From today’s mailbag: “How do I get my sales team to care about metrics that they are not incented for, but I am?”
Carson: The short answer: by finding out what they do care about (often their careers and success) and showing them how that equates to all-around success.
Absolutely, we are incented based on a myriad of factors. Often, we as leaders are judged by key metrics in addition to just raw widgets and revenue. However, sometimes these metrics are not extended to our sales teams. When that happens, and they are earning commission and bonuses based on one factor or two (often money and total sales based), we have to find ways to get them to perform in these areas.
The mistake many bosses make is that they think telling their team, “Sell more of this or that” will do the trick! They think that writing people up for not selling these components will work. In other words, they forget the first rules of people management: that the only things that matter are people and process!
You’ve got to get your people to care about the big picture. You’ve got to develop a process to get the metrics you desire. You’ve got to sell them on selling these metrics that matter to you.
The way to make the metrics matter to them can be achieved in a few different ways. When you know your team, you find out their motivation. Some people want to move up in the company; they want to be of value to the company and they wish to be successful. When you’re lucky enough to have people like this, they will often want to stand out in these areas when they understand senior leadership is watching those who do. Also, when you can show these folks that overachieving pays off with promotions or you can run contests to give financial rewards of some sort behind these metrics, you can make them care about something they would not care about otherwise.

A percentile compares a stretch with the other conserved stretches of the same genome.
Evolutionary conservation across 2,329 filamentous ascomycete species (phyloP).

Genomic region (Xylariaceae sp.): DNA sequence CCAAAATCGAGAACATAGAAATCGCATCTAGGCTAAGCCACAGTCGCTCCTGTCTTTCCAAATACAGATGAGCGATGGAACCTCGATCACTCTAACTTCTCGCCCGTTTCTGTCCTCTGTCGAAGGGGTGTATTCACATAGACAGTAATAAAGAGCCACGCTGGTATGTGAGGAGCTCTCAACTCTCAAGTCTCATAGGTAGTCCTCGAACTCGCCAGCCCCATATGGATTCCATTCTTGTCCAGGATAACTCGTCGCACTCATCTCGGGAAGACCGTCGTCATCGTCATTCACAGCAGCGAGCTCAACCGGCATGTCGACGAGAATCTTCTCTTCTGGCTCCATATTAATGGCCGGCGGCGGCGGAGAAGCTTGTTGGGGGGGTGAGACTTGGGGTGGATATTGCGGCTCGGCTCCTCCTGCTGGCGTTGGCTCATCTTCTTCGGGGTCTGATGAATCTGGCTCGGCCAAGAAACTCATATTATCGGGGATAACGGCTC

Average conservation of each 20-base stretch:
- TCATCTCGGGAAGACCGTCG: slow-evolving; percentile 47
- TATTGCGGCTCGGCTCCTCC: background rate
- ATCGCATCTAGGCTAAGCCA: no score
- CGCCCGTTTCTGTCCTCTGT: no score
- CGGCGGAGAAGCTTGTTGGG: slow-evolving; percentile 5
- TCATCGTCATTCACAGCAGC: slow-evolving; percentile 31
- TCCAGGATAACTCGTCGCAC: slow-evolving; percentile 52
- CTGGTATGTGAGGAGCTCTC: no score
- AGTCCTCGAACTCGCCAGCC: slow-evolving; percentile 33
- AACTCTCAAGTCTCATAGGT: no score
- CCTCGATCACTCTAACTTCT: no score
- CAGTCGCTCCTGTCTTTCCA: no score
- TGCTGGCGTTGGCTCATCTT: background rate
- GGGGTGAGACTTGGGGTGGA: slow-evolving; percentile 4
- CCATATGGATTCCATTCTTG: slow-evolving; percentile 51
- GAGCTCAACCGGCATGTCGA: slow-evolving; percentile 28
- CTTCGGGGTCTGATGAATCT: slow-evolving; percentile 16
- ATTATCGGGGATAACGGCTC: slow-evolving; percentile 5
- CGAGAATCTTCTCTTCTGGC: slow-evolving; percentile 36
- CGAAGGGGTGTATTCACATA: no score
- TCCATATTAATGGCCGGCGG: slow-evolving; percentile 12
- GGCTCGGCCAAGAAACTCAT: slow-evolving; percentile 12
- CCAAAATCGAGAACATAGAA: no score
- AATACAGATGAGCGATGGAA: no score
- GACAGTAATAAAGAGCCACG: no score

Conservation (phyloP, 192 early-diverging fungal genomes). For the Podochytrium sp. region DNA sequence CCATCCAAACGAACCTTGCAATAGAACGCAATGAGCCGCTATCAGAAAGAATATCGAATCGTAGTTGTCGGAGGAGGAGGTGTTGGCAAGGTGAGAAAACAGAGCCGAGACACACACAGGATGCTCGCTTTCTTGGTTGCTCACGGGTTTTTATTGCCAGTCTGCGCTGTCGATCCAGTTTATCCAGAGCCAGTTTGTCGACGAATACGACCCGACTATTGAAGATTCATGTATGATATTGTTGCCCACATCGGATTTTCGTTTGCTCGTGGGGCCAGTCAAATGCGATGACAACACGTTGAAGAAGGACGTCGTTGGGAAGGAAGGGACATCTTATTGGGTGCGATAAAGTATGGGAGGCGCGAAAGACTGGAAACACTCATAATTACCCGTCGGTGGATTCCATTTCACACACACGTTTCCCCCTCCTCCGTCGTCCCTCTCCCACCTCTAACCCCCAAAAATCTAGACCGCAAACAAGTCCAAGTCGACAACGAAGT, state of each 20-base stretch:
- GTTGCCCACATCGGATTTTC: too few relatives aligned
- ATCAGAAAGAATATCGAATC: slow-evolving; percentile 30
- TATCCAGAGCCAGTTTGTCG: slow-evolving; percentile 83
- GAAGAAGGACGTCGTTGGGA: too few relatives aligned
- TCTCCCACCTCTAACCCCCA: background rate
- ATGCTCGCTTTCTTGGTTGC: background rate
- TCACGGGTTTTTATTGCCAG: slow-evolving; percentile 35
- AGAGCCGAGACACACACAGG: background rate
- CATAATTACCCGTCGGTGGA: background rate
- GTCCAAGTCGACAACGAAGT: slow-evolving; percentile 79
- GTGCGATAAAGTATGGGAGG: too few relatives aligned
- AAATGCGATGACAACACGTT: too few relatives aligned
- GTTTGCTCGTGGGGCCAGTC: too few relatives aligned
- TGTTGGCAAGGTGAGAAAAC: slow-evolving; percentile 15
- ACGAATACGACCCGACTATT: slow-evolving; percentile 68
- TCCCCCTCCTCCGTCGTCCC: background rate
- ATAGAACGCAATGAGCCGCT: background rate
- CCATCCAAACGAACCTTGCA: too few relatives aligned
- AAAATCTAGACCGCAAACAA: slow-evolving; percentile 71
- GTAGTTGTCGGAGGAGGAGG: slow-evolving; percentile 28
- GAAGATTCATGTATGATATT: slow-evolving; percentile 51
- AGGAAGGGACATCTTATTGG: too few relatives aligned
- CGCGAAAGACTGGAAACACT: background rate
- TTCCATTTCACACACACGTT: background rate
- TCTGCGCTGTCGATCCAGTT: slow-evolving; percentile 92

Another key way is just visibility of the metric. By showing that people are achieving in this metric and by making performance in the metric common knowledge regularly, people can see that some are achieving and some are not. This can move some to try harder….
… and this can also serve to show you with whom you must work to eliminate objections of selling the product! Take best practices from your top achievers and share them with the group. Spend time with the bottom achievers and find out what reasons or objections or excuses they are using to avoid selling the metric. Develop plans with them to improve their process. Hold them accountable to follow those plans!
Certainly, you cannot force someone or anyone to care about a metric they aren’t compensated for. But what you can do is formulate a process together that your employee commits to following. If they do, you will find success. If they don’t, you know what to do.
Always: With people and process as your priorities, results – in ANY metric – WILL fall into place.
Carson V. Heady posts for “Consult Carson” serving as the “Dear Abby” of sales and sales leadership. You may post any question that puzzles you regarding sales and sales leadership careers: interviewing, the sales process, advancing and achieving. You will also be directly contributing to his third book, “A Salesman Forever.”
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Carson V. Heady has written a book entitled “Birth of a Salesman” that has a unique spin that shows you proven sales principles designed to birth in you the top producer you were born to be.
If you would like to strengthen your sales skills, go to http://www.amazon.com/dp/B00ICRVMI2/ref=cm_sw_r_tw_dp_yGXKtb0G28TWF